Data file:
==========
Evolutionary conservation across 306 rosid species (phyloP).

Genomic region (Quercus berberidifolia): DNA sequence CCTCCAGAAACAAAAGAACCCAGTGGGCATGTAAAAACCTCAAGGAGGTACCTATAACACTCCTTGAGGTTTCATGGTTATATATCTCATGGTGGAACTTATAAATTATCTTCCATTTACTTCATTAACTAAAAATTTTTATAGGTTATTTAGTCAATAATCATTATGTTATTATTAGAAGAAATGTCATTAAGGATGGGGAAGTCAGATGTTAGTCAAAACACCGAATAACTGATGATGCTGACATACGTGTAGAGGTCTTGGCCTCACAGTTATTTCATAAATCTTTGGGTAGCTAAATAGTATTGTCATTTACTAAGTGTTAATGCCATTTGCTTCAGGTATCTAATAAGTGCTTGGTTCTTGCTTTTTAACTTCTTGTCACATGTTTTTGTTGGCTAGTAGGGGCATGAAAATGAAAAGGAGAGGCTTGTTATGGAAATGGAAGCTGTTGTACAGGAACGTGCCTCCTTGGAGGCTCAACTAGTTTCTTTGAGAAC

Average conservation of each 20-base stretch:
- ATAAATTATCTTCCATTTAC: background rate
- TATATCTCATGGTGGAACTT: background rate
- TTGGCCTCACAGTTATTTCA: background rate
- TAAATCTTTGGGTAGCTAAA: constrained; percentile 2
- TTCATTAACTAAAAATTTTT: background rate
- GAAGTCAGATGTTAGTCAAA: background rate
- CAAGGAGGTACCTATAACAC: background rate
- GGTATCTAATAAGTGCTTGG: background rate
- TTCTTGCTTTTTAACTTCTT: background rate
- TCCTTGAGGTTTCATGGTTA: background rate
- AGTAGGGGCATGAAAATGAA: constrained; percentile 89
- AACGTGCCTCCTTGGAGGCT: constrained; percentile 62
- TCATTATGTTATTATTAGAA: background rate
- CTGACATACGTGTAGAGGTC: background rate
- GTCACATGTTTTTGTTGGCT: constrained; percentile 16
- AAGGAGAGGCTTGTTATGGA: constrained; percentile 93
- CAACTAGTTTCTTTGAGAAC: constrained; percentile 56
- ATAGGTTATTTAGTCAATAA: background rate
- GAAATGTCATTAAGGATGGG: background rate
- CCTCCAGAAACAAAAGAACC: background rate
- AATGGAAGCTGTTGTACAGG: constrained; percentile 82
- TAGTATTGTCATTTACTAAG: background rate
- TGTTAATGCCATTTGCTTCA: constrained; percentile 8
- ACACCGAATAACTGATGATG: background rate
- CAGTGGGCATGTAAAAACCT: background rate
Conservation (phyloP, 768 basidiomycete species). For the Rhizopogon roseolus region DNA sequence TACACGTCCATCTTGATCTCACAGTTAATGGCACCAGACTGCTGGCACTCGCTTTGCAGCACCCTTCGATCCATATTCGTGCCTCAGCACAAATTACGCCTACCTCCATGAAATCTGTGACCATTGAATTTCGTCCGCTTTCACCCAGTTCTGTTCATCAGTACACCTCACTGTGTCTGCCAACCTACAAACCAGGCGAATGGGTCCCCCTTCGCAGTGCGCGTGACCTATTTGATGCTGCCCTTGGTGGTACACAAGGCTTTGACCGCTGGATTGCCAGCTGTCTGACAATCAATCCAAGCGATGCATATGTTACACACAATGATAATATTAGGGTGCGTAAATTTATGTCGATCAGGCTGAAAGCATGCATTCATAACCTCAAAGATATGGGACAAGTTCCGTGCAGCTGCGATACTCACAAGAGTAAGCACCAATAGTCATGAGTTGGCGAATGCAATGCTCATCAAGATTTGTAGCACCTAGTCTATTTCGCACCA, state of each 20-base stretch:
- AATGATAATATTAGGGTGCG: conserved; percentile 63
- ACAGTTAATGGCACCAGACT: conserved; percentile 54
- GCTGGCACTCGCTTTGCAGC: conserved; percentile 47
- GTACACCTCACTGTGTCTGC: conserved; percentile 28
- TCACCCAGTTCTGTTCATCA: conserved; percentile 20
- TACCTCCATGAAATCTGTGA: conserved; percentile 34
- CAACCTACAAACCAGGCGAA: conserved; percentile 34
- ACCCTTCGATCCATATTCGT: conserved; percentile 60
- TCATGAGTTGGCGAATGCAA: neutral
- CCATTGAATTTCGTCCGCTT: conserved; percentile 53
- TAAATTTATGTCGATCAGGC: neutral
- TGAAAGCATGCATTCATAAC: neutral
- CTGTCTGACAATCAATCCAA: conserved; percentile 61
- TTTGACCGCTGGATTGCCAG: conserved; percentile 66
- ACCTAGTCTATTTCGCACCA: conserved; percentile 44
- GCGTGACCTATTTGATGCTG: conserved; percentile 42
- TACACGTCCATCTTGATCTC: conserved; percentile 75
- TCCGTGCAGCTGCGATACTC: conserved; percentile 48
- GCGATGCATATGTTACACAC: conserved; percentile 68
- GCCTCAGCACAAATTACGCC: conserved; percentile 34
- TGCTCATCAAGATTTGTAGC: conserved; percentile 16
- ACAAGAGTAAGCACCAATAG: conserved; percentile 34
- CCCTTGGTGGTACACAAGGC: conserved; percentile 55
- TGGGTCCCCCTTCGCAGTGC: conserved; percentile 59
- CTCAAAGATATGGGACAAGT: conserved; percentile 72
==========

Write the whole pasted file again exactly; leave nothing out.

Evolutionary conservation across 306 rosid species (phyloP).

Genomic region (Quercus berberidifolia): DNA sequence CCTCCAGAAACAAAAGAACCCAGTGGGCATGTAAAAACCTCAAGGAGGTACCTATAACACTCCTTGAGGTTTCATGGTTATATATCTCATGGTGGAACTTATAAATTATCTTCCATTTACTTCATTAACTAAAAATTTTTATAGGTTATTTAGTCAATAATCATTATGTTATTATTAGAAGAAATGTCATTAAGGATGGGGAAGTCAGATGTTAGTCAAAACACCGAATAACTGATGATGCTGACATACGTGTAGAGGTCTTGGCCTCACAGTTATTTCATAAATCTTTGGGTAGCTAAATAGTATTGTCATTTACTAAGTGTTAATGCCATTTGCTTCAGGTATCTAATAAGTGCTTGGTTCTTGCTTTTTAACTTCTTGTCACATGTTTTTGTTGGCTAGTAGGGGCATGAAAATGAAAAGGAGAGGCTTGTTATGGAAATGGAAGCTGTTGTACAGGAACGTGCCTCCTTGGAGGCTCAACTAGTTTCTTTGAGAAC

Average conservation of each 20-base stretch:
- ATAAATTATCTTCCATTTAC: background rate
- TATATCTCATGGTGGAACTT: background rate
- TTGGCCTCACAGTTATTTCA: background rate
- TAAATCTTTGGGTAGCTAAA: constrained; percentile 2
- TTCATTAACTAAAAATTTTT: background rate
- GAAGTCAGATGTTAGTCAAA: background rate
- CAAGGAGGTACCTATAACAC: background rate
- GGTATCTAATAAGTGCTTGG: background rate
- TTCTTGCTTTTTAACTTCTT: background rate
- TCCTTGAGGTTTCATGGTTA: background rate
- AGTAGGGGCATGAAAATGAA: constrained; percentile 89
- AACGTGCCTCCTTGGAGGCT: constrained; percentile 62
- TCATTATGTTATTATTAGAA: background rate
- CTGACATACGTGTAGAGGTC: background rate
- GTCACATGTTTTTGTTGGCT: constrained; percentile 16
- AAGGAGAGGCTTGTTATGGA: constrained; percentile 93
- CAACTAGTTTCTTTGAGAAC: constrained; percentile 56
- ATAGGTTATTTAGTCAATAA: background rate
- GAAATGTCATTAAGGATGGG: background rate
- CCTCCAGAAACAAAAGAACC: background rate
- AATGGAAGCTGTTGTACAGG: constrained; percentile 82
- TAGTATTGTCATTTACTAAG: background rate
- TGTTAATGCCATTTGCTTCA: constrained; percentile 8
- ACACCGAATAACTGATGATG: background rate
- CAGTGGGCATGTAAAAACCT: background rate
Conservation (phyloP, 768 basidiomycete species). For the Rhizopogon roseolus region DNA sequence TACACGTCCATCTTGATCTCACAGTTAATGGCACCAGACTGCTGGCACTCGCTTTGCAGCACCCTTCGATCCATATTCGTGCCTCAGCACAAATTACGCCTACCTCCATGAAATCTGTGACCATTGAATTTCGTCCGCTTTCACCCAGTTCTGTTCATCAGTACACCTCACTGTGTCTGCCAACCTACAAACCAGGCGAATGGGTCCCCCTTCGCAGTGCGCGTGACCTATTTGATGCTGCCCTTGGTGGTACACAAGGCTTTGACCGCTGGATTGCCAGCTGTCTGACAATCAATCCAAGCGATGCATATGTTACACACAATGATAATATTAGGGTGCGTAAATTTATGTCGATCAGGCTGAAAGCATGCATTCATAACCTCAAAGATATGGGACAAGTTCCGTGCAGCTGCGATACTCACAAGAGTAAGCACCAATAGTCATGAGTTGGCGAATGCAATGCTCATCAAGATTTGTAGCACCTAGTCTATTTCGCACCA, state of each 20-base stretch:
- AATGATAATATTAGGGTGCG: conserved; percentile 63
- ACAGTTAATGGCACCAGACT: conserved; percentile 54
- GCTGGCACTCGCTTTGCAGC: conserved; percentile 47
- GTACACCTCACTGTGTCTGC: conserved; percentile 28
- TCACCCAGTTCTGTTCATCA: conserved; percentile 20
- TACCTCCATGAAATCTGTGA: conserved; percentile 34
- CAACCTACAAACCAGGCGAA: conserved; percentile 34
- ACCCTTCGATCCATATTCGT: conserved; percentile 60
- TCATGAGTTGGCGAATGCAA: neutral
- CCATTGAATTTCGTCCGCTT: conserved; percentile 53
- TAAATTTATGTCGATCAGGC: neutral
- TGAAAGCATGCATTCATAAC: neutral
- CTGTCTGACAATCAATCCAA: conserved; percentile 61
- TTTGACCGCTGGATTGCCAG: conserved; percentile 66
- ACCTAGTCTATTTCGCACCA: conserved; percentile 44
- GCGTGACCTATTTGATGCTG: conserved; percentile 42
- TACACGTCCATCTTGATCTC: conserved; percentile 75
- TCCGTGCAGCTGCGATACTC: conserved; percentile 48
- GCGATGCATATGTTACACAC: conserved; percentile 68
- GCCTCAGCACAAATTACGCC: conserved; percentile 34
- TGCTCATCAAGATTTGTAGC: conserved; percentile 16
- ACAAGAGTAAGCACCAATAG: conserved; percentile 34
- CCCTTGGTGGTACACAAGGC: conserved; percentile 55
- TGGGTCCCCCTTCGCAGTGC: conserved; percentile 59
- CTCAAAGATATGGGACAAGT: conserved; percentile 72